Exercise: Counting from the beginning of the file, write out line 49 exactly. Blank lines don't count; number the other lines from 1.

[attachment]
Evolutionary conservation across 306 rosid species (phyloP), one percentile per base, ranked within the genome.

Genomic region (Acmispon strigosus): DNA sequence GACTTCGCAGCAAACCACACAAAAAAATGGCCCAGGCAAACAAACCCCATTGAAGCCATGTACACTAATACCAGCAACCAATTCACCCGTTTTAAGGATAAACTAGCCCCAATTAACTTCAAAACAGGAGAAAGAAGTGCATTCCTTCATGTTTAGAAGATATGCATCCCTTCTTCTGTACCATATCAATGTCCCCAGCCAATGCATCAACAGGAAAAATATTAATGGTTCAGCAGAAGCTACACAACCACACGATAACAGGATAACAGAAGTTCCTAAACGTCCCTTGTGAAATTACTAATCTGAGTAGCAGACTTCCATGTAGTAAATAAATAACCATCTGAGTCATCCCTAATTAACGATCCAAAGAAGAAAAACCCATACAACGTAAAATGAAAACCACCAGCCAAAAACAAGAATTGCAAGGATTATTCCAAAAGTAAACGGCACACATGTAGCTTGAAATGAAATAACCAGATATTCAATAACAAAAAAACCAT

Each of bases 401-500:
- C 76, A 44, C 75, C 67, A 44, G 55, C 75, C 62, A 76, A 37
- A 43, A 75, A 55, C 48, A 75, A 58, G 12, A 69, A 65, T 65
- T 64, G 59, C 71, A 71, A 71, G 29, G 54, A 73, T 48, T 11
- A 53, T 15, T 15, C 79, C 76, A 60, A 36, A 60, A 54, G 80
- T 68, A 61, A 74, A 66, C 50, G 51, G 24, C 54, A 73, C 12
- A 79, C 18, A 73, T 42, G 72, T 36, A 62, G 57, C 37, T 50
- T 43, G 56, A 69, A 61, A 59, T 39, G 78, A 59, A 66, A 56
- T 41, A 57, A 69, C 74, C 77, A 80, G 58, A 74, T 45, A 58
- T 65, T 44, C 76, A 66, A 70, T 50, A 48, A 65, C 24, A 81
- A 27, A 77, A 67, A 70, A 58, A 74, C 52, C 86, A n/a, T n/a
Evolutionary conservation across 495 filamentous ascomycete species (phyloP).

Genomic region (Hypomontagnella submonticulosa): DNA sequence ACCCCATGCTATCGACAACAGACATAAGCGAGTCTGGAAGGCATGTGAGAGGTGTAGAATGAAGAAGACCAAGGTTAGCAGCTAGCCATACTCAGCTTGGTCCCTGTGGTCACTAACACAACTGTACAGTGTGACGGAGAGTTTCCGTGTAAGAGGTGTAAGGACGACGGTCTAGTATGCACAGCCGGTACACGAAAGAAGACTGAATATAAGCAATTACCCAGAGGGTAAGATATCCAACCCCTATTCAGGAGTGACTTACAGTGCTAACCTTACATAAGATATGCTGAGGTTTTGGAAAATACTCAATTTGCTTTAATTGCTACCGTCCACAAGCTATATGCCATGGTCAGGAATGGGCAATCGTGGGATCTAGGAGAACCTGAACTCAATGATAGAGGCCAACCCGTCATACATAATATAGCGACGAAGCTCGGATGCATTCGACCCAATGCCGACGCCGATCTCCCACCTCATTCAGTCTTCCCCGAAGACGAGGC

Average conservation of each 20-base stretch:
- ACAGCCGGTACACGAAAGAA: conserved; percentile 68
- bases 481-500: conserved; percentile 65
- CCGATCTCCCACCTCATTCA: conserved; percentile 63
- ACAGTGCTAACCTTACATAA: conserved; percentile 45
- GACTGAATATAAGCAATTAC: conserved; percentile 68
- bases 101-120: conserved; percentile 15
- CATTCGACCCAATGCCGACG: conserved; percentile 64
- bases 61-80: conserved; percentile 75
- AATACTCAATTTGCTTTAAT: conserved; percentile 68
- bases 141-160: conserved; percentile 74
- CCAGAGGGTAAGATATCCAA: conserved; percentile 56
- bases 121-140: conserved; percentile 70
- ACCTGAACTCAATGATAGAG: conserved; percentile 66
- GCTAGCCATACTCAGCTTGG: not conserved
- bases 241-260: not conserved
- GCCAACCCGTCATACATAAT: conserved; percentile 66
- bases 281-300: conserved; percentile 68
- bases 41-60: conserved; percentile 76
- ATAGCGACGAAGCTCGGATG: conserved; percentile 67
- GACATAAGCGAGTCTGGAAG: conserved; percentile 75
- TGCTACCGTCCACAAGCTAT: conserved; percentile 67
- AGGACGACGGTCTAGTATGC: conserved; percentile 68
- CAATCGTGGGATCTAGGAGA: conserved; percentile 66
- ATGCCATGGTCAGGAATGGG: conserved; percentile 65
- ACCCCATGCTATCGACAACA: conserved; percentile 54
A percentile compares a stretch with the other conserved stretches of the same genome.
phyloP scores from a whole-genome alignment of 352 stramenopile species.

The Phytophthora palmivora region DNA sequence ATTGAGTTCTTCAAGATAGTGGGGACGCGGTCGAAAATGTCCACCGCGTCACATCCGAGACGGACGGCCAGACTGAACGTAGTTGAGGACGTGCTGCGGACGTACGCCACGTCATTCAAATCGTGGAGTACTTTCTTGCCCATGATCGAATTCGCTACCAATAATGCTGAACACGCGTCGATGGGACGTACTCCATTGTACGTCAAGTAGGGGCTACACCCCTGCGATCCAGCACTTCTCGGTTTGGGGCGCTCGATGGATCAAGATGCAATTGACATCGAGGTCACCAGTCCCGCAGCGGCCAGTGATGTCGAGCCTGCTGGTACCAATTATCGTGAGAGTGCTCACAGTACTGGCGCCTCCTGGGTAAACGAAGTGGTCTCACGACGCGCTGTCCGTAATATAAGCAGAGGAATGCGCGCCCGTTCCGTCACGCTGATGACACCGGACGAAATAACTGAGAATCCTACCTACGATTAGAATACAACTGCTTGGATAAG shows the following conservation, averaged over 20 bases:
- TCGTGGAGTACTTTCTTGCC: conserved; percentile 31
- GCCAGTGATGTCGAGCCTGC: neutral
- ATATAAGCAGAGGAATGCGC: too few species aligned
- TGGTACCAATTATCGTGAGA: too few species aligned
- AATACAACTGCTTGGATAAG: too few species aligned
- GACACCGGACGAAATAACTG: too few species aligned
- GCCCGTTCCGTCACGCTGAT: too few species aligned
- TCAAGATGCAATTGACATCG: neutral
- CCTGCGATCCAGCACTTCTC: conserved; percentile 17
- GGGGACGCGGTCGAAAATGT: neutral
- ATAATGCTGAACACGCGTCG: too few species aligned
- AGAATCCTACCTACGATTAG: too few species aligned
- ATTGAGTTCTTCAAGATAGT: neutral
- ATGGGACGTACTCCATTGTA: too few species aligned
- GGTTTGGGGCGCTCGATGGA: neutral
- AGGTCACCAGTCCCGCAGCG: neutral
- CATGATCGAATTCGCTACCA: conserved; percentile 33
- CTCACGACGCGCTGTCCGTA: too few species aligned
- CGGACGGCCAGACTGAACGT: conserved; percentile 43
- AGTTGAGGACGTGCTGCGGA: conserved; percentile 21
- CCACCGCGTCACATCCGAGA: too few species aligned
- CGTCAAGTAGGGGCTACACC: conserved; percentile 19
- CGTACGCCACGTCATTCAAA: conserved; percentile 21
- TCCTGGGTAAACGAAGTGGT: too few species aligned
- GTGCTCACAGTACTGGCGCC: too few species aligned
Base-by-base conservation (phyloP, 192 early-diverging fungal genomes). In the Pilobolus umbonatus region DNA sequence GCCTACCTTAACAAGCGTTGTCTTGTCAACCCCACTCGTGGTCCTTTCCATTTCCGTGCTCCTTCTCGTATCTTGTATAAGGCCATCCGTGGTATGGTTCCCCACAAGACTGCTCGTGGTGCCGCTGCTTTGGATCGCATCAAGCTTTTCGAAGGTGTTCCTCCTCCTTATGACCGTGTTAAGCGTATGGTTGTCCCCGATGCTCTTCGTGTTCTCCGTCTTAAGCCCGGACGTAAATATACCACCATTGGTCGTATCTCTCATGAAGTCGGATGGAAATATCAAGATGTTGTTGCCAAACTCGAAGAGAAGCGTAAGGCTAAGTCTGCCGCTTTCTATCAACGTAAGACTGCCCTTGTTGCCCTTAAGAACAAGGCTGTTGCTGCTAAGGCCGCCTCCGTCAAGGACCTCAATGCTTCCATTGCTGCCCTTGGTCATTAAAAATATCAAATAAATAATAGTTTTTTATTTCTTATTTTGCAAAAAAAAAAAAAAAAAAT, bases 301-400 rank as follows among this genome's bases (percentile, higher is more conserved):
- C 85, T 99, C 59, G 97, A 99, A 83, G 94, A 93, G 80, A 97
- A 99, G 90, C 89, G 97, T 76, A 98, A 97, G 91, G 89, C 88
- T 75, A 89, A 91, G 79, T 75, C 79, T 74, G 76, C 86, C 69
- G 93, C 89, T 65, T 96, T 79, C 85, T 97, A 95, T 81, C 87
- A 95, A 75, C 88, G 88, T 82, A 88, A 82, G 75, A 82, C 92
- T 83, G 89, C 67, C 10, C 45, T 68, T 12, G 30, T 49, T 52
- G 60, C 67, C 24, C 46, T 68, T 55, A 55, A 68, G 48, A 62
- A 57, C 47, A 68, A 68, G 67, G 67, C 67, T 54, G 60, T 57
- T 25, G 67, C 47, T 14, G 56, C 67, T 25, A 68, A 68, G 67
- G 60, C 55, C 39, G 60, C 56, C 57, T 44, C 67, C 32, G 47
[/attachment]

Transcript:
- AATACAACTGCTTGGATAAG: too few species aligned